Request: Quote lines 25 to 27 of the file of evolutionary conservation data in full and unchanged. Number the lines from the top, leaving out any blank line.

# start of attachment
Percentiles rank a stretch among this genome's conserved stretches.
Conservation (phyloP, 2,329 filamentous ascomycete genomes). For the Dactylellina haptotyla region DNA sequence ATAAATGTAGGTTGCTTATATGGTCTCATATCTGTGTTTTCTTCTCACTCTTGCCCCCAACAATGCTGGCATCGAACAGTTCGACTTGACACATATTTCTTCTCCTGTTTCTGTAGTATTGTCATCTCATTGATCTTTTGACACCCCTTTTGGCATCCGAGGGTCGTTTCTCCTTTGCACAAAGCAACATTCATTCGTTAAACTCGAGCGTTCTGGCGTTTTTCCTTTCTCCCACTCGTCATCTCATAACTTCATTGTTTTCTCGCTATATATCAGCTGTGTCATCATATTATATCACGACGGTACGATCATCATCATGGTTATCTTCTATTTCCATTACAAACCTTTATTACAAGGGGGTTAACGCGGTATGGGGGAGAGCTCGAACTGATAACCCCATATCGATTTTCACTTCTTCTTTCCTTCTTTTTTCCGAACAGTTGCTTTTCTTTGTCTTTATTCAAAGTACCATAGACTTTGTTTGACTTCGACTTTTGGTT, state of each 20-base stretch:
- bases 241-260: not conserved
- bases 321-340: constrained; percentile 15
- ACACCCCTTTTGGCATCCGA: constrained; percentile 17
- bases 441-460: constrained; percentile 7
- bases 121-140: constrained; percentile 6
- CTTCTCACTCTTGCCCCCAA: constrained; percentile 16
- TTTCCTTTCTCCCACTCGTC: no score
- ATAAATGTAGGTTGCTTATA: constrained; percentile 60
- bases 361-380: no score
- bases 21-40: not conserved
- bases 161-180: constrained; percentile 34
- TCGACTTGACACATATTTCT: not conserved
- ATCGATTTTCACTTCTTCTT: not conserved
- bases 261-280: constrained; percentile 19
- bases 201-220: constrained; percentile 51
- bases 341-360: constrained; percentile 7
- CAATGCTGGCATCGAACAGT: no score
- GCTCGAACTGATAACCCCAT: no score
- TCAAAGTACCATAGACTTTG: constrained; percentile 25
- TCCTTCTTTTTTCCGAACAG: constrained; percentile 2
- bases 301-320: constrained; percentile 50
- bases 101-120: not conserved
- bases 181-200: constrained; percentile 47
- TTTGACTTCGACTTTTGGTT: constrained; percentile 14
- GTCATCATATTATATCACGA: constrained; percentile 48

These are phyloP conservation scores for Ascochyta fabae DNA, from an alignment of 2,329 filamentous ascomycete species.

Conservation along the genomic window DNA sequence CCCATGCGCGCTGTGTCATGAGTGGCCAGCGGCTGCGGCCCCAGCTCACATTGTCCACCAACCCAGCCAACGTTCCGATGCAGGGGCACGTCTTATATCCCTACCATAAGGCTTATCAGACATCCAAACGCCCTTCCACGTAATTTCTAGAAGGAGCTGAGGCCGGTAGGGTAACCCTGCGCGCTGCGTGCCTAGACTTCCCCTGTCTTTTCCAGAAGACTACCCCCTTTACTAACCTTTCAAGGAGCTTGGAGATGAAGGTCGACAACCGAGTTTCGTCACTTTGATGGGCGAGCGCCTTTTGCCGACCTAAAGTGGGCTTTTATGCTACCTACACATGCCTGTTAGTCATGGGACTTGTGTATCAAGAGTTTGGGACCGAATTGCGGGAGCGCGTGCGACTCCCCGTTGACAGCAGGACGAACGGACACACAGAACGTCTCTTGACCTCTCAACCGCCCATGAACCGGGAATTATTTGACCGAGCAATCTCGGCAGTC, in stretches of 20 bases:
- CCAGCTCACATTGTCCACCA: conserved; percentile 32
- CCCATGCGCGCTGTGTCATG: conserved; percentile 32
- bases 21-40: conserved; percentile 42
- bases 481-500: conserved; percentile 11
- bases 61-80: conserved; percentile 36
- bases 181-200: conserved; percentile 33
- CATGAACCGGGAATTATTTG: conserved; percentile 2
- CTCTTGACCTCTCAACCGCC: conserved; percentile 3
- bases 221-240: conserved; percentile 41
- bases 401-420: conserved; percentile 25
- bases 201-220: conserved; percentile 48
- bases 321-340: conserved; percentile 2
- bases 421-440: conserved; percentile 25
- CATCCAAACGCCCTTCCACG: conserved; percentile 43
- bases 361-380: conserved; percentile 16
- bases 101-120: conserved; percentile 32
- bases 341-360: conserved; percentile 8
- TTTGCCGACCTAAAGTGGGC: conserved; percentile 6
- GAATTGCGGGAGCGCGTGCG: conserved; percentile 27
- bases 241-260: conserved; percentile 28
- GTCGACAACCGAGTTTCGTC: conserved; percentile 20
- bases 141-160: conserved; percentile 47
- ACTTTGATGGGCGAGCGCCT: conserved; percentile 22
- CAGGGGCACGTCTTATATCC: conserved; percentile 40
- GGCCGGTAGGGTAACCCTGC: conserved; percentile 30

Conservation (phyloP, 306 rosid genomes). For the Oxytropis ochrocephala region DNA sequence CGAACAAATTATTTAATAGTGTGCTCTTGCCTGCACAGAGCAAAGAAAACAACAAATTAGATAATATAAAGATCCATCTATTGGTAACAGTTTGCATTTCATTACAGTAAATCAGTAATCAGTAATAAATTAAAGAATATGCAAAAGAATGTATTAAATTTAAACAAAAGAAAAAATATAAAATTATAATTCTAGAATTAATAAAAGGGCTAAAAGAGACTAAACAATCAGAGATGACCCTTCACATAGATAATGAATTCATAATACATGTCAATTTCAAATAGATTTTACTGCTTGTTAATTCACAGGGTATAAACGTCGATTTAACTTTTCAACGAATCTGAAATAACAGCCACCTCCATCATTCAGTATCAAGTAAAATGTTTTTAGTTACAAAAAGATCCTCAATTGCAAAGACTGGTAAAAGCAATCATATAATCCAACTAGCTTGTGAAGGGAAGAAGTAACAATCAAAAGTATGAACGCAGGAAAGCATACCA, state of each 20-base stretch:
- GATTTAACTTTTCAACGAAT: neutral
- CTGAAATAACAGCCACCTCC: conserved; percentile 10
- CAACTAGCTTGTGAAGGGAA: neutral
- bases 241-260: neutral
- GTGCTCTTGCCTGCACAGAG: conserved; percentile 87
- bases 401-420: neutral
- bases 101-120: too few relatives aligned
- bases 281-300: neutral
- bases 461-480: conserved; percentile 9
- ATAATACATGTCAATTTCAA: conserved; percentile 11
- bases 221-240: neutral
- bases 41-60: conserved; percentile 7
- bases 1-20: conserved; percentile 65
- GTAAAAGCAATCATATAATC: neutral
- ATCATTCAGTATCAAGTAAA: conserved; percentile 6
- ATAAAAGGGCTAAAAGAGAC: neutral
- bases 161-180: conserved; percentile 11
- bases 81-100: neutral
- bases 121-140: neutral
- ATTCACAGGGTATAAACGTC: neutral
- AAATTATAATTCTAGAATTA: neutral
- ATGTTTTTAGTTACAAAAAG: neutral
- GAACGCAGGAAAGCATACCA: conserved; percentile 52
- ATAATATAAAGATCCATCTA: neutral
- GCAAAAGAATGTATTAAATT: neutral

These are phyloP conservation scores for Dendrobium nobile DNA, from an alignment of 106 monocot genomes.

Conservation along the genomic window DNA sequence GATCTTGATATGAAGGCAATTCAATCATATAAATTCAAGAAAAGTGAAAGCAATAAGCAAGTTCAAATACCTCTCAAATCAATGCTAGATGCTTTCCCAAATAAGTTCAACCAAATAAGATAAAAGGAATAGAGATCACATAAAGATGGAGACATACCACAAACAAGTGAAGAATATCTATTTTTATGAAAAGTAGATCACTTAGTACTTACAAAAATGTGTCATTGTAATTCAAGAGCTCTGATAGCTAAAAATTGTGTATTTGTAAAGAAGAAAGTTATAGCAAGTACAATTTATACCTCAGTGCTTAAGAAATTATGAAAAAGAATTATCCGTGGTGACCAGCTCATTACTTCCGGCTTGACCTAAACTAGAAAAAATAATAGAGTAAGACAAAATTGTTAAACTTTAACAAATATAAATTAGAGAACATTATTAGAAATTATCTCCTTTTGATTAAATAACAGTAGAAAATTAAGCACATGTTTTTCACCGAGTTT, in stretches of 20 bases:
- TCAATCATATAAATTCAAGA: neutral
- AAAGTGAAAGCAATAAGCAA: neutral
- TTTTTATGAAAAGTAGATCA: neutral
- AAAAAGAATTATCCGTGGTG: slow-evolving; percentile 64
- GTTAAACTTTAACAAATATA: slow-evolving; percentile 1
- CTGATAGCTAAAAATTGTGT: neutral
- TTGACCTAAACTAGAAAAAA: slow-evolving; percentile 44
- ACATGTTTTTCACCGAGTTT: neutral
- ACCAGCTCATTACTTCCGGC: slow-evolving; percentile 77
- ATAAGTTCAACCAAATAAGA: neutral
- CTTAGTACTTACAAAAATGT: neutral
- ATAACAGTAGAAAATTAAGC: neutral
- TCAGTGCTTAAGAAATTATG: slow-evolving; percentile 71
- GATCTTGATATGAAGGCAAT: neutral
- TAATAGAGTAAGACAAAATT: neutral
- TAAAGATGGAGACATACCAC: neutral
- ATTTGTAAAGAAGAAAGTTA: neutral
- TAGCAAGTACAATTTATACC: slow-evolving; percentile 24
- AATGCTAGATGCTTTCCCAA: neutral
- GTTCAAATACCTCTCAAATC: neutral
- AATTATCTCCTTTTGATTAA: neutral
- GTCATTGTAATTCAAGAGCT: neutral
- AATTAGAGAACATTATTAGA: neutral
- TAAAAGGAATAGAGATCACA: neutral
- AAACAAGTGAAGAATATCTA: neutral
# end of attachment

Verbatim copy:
- bases 181-200: constrained; percentile 47
- TTTGACTTCGACTTTTGGTT: constrained; percentile 14
- GTCATCATATTATATCACGA: constrained; percentile 48